Early examples of P2P technology

Peer to Peer rEvolution and Histories

Napster, Limewire, Bittorrent, IPFS, Freenet, Open Bazaar etc.

IPFS, CoinList, and the Filecoin ICO with Juan Benet and Dalton Caldwell

my first company, imeem that I started, was a peer-to-peer. It was distributed social networking. A lot of these ideas keep recycling every few years. One thing that we noticed is how hard it was for users to get the negative side effects; having something that is peer-to-peer. BitTorrent worked pretty well, but even Skype. Skype kept it really, you didn’t know that it was peer-to-peer. Unless your upstream bandwidth was saturating and you got a nasty letter from your ISP or something, you had no knowledge as a user. Sort of my takeaway during that era was that usability always trumped the elegance of peer-to-peer models.


1st Generation


  • @varun_mathur on RSS history’s compared to Bitcoin

    “Crypto’s RSS Era About 10 yrs ago, before the advent of bitcoin, the tech world was coming to grips with how RSS failed to take off as a consumer tech. I spent 2 yrs of my life building the best (?)feed reader UX, but I was solving for local maxima, not global maximum (industry)”


  • The Napster Story with Jordan Ritter
  • wired: The Short History of Napster 1.0
  • LimeWire, Napster, The Pirate Bay: A Brief History of File Sharing
  • historyofdomainnames.com/napster/
  • Napster is Finally Dead, here’s a look back at what happened
  • Early History of Napster - Legal Timeline

    While finishing his freshman year at Northeastern University, Shawn Fanning decided to create a piece of software that would allow people to search for and share MP3 files they had trouble finding. He then founded a company, Napster, Inc. in May of 1999, dropped out of school, and moved to northern California. Napster quickly became the world’s largest community for sharing music files because it allowed easy searching, had a user-friendly interface, let users communicate with each other in various ways (i.e. chat), and to share each others’ bookmarks.

    Due to the recording industry’s efforts to close Napster down, many of the music sharing enthusiasts who had made it such a popular phenomenon moved on to use other services, such as Gnutella, AudioGalaxy, and Freenet. This was even more problematic for those concerned with copyright issues because these new services didn’t have centralized servers or organizational structures to shut down.

  • June 1, 1999, Napster

    Napster had a very different face when it first came into existence in 1999. The developers of the original Napster (brothers Shawn and John Fanning, along with Sean Parker) launched the service as a peer-to-peer (P2P) file sharing network. The software application was easy to use with a free account, and it was specifically designed for sharing digital music files (in the MP3 format) across a Web-connected network.

  • Dec. 7, 1999: RIAA Sues Napster
  • John Backus (@backus)
    • Interested in decentralization today? Learn what worked in the 2000s for p2p file sharing:
    • Decentralization is a legal tactic used alongside activism
    • Decentralizing the wrong things is a waste of time
    • Decentralizing everything is suicide by bad UX Threa…
  • Resistant protocols: How decentralization evolves

    Decentralization is tough: Too little? You’re dead. Too much? Unusable. We can learn a lot from the evolution of p2p file sharing

  • John Backus (@backus)

    p2p file sharing history is littered w/ predictions that a new unstoppable and totally decentralized protocol will takeover. It never happened. Users always flocked to the least decentralized system possible. Big lesson for today’s blockchain and decentralization eco…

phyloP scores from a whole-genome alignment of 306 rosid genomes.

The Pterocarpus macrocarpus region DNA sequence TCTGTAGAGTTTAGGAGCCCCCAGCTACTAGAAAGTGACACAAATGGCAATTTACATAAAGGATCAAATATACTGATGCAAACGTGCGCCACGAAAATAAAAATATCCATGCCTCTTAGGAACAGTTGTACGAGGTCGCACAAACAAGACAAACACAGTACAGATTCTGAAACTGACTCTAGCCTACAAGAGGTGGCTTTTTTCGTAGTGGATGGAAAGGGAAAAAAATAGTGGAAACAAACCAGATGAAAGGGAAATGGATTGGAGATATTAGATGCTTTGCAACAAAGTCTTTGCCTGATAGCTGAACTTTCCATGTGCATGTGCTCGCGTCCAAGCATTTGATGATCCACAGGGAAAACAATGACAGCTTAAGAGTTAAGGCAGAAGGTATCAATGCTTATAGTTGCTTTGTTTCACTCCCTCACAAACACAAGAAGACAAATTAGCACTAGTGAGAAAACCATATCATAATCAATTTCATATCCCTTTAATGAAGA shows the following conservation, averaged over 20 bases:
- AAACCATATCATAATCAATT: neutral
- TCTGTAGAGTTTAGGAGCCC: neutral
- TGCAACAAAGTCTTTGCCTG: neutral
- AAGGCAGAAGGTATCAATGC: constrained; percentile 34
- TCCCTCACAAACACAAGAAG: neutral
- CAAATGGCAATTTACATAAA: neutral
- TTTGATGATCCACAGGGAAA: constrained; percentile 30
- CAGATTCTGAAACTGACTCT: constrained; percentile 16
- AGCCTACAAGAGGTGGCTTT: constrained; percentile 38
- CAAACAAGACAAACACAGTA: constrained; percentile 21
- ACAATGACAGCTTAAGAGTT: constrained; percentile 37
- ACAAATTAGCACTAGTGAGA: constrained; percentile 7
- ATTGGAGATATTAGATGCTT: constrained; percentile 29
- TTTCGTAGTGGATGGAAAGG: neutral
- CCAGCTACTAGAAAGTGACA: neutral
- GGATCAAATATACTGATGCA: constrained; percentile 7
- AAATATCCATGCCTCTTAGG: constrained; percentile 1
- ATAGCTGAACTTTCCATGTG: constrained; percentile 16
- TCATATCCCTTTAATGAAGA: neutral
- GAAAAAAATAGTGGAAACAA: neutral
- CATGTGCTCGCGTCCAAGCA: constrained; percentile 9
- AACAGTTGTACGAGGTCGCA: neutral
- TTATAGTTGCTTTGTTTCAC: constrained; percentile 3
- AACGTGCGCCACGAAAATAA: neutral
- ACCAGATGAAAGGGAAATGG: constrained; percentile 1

I’ve been diving deep on the history of file sharing. If you listen to early news reports about Napster, it sounds a lot like fear around blockchain today https://t.co/pggGtmdGFE

  • John Backus (@backus)

    If you’re interested in the connections between p2p file sharing history and blockchain, I’ve written about a bunch of connections in this article: https://t.co/AoE2WvYHga

  • [Fat protocols aren’t new: What blockchain can learn from p2p filesharing]CryptoQuikRead_141

    “People have speculated on what a future with fat protocols will look like. File sharing protocols aren’t exactly the same, but they have a lot of similarities we can learn from.”

  • John Backus (@backus)

    Fear of file sharing tech in 2000 even sounds like crypto today. “If they think Napster is bad … there is a lot worse coming. Software that is untraceable” “The soon to come Freenet will offer completely anonymous and untraceable file trading”


  • Sep 6, 2000, eDonkey2000 - Sued for copyright infringement.

  • wiki.debian.org/eDonkey

    aMule -aMule is a peer to peer file sharing application that works with the eDonkey computer network, but offers more features than the standard eDonkey client. It is based on the eMule sourcecode, and evolved from ?LMule and xMule. It is now the Linux client on the eMule links section on their webpage. As eMule, aMule is open source software released under the GNU ?GeneralPublicLicense.

  • emule-project eMule project - or eMule on Sourceforge
  • Freemule.net - Website with the latest news on eMule’s legal actions
  • amule.org aMule’s homepage - or aMule on ?BerliOS
  • wiki.amule.org aMule Wiki- Wiki of the aMule Project

2nd Generation


medium.com - Why BitTorrent Mattered: Lessons for Crypto [1 of 4]


The new documentary TPB AFK is now available in almost every online format from YouTube to, yes, The Pirate Bay.

3rd Generation


After Bitcoin

  • 2009 - Bitcoin
  • 2011 - Namecoin
  • 2012 - Diaspora

Decentralised Storage Networks

  • Filecoin
  • Swarm
  • Sia
  • Storj
  • Maidsafe


Caught Between the Intranet and the Decentralized Web - 2017


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